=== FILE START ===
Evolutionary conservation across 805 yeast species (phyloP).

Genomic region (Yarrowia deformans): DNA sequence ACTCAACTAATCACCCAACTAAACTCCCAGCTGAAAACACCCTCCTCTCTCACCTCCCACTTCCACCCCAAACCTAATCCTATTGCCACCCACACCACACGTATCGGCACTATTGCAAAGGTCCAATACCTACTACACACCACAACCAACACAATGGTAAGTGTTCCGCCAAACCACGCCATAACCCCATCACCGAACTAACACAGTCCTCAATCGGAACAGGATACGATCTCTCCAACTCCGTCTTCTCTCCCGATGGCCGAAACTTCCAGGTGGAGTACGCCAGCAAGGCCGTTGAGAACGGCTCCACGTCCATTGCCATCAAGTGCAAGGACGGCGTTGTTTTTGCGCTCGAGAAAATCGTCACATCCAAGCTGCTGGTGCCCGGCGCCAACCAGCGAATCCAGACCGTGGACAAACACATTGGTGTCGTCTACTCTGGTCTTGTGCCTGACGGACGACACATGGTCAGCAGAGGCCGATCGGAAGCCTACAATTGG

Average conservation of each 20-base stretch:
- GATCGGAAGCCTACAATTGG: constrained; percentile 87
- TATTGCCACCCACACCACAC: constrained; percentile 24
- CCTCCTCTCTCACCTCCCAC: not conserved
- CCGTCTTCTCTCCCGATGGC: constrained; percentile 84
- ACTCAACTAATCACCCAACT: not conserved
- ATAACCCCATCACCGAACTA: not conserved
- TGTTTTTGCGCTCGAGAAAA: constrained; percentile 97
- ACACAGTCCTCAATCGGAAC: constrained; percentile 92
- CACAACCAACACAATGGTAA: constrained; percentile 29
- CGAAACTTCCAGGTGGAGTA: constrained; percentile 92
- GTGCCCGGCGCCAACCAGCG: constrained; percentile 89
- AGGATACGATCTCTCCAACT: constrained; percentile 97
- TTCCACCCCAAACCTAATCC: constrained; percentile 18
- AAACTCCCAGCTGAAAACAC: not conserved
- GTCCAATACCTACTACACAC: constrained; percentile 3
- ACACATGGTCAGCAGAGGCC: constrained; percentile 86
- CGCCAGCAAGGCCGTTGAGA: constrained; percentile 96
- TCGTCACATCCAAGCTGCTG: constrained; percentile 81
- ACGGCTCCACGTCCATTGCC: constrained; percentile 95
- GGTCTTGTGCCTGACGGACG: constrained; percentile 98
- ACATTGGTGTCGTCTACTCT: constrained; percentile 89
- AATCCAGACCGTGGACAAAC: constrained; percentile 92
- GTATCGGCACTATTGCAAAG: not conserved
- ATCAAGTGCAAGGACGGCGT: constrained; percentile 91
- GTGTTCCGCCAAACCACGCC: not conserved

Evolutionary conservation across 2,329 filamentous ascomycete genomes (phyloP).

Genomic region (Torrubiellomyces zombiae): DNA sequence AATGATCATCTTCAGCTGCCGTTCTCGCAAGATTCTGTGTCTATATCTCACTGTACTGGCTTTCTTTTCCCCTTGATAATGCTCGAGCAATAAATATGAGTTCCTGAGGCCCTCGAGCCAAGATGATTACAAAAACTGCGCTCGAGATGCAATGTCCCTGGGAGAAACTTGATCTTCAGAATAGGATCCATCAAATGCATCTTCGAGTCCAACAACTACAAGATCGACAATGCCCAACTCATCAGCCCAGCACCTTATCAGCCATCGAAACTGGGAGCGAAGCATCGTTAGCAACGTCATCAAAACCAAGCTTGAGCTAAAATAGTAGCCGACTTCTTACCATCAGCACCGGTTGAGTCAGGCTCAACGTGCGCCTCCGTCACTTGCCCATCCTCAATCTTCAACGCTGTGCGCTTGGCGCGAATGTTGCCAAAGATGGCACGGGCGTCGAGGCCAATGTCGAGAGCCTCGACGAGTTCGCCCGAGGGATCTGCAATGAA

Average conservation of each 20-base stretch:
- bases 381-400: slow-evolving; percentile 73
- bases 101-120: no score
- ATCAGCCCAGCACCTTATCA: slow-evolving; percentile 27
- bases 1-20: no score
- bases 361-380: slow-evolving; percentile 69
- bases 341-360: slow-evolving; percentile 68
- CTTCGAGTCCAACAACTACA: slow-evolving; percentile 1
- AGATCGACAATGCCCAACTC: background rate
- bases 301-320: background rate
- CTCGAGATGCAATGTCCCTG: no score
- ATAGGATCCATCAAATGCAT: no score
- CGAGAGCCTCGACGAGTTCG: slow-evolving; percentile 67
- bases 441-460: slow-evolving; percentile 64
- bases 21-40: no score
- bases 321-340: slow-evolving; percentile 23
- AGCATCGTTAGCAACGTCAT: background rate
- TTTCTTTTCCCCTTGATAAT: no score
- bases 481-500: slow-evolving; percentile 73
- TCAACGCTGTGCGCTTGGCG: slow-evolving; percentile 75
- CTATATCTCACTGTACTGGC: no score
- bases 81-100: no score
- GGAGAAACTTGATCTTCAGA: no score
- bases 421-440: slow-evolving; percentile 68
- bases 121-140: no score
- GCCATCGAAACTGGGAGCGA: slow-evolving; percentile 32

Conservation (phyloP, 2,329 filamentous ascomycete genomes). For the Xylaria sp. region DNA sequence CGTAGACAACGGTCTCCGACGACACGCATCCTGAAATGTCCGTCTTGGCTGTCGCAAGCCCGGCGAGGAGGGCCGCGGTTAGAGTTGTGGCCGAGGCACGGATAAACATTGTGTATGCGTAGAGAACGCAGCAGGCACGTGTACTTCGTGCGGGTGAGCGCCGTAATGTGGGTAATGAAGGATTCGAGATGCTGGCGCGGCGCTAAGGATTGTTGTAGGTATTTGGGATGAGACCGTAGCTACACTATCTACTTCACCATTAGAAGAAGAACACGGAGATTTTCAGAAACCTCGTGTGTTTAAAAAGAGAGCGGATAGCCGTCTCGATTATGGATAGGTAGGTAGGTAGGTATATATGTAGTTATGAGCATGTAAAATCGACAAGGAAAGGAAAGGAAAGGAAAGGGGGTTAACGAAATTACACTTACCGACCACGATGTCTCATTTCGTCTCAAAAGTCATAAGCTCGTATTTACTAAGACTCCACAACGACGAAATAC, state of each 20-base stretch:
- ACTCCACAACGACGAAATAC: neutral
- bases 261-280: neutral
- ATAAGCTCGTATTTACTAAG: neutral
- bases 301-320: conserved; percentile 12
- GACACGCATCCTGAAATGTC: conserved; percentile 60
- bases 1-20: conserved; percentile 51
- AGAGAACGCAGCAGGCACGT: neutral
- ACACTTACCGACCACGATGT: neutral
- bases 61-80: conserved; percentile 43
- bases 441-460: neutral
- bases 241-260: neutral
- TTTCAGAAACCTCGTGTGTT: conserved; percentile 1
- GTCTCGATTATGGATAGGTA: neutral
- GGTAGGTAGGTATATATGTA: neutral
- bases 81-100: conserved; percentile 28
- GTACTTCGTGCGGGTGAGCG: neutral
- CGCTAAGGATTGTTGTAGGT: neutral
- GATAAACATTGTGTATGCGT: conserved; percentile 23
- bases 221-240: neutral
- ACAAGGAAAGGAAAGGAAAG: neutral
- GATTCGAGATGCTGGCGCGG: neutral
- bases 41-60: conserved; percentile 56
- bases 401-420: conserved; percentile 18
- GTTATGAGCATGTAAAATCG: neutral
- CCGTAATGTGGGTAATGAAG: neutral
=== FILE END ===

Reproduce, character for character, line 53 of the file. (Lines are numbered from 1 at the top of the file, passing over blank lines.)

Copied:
- GGAGAAACTTGATCTTCAGA: no score